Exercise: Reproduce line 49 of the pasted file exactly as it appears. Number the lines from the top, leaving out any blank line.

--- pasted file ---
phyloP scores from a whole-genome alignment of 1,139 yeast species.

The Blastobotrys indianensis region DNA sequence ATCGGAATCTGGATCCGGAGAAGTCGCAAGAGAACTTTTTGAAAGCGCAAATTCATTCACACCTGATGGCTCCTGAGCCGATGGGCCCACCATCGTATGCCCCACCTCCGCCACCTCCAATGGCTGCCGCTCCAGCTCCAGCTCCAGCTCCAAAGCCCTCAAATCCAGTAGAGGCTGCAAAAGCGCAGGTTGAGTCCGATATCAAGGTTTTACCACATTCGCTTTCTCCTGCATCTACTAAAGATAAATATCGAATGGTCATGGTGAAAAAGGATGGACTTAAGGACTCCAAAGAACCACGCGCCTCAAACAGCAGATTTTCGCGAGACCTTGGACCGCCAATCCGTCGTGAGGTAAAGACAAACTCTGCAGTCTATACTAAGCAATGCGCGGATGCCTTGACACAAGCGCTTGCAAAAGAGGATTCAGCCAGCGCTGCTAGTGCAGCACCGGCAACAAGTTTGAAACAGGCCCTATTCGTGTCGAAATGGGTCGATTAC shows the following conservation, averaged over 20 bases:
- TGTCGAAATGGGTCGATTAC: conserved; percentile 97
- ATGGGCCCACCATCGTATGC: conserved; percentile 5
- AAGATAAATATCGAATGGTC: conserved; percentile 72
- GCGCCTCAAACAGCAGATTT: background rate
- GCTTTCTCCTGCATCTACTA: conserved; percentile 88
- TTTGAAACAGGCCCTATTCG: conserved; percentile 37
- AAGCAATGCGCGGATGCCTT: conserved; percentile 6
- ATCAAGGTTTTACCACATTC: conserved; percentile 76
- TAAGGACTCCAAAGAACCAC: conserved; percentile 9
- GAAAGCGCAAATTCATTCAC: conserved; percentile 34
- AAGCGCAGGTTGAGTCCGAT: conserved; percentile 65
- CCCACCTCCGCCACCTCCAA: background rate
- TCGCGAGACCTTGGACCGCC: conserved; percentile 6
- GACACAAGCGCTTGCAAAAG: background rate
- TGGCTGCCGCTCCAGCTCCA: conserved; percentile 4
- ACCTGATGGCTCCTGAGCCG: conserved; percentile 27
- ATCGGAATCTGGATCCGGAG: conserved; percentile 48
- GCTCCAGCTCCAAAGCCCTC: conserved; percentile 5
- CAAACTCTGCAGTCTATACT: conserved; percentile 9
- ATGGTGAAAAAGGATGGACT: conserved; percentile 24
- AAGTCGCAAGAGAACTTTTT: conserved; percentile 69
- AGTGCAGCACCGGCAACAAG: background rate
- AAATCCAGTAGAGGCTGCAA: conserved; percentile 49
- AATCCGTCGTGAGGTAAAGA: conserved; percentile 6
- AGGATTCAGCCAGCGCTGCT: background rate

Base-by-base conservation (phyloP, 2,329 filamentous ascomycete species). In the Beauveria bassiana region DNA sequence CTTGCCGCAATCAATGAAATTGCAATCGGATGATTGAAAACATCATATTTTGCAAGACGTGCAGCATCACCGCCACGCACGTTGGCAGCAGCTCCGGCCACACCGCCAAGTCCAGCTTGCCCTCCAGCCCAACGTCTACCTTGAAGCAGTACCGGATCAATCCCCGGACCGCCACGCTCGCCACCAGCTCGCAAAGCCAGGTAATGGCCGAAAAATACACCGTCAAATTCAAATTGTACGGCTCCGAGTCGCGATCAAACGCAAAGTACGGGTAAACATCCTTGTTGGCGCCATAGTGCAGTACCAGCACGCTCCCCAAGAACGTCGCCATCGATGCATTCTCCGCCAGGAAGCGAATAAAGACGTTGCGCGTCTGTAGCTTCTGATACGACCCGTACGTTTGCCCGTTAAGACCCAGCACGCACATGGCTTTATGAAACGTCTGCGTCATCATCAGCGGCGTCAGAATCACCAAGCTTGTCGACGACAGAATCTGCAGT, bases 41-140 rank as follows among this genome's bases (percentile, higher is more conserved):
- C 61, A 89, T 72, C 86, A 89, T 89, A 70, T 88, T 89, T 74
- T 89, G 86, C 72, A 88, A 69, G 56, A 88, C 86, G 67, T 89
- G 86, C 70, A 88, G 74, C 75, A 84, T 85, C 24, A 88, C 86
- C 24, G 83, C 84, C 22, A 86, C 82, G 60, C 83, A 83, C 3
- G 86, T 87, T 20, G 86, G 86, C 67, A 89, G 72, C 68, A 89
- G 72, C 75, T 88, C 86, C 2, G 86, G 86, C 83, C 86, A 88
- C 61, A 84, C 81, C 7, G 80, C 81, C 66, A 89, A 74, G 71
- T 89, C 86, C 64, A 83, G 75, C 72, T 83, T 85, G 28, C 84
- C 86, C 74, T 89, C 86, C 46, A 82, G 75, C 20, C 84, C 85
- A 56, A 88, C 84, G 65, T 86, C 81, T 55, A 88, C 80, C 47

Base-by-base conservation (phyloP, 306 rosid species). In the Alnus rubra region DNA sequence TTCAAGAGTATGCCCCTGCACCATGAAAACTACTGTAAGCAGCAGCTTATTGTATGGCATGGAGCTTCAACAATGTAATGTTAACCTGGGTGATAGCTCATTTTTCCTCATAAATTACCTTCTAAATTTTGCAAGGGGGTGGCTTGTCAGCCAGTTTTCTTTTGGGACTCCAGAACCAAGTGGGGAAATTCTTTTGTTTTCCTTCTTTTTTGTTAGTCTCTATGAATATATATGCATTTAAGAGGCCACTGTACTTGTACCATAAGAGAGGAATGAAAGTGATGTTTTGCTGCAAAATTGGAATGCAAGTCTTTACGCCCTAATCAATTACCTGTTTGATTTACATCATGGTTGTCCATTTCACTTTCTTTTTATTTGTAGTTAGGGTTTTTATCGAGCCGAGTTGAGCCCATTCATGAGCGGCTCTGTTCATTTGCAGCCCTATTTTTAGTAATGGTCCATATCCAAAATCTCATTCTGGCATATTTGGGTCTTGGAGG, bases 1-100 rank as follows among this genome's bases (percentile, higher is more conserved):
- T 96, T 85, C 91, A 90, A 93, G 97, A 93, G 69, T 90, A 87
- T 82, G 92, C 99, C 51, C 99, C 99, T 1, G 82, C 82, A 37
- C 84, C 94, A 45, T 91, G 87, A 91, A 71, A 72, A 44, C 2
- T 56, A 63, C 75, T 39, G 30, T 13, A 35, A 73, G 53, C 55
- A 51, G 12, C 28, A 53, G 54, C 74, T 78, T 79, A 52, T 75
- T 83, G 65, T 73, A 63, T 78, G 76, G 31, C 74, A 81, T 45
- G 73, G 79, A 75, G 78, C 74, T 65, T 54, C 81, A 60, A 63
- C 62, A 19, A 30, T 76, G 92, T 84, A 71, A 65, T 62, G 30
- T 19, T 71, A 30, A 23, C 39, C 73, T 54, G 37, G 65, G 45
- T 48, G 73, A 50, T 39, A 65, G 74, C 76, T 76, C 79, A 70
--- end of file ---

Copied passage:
- T 48, G 73, A 50, T 39, A 65, G 74, C 76, T 76, C 79, A 70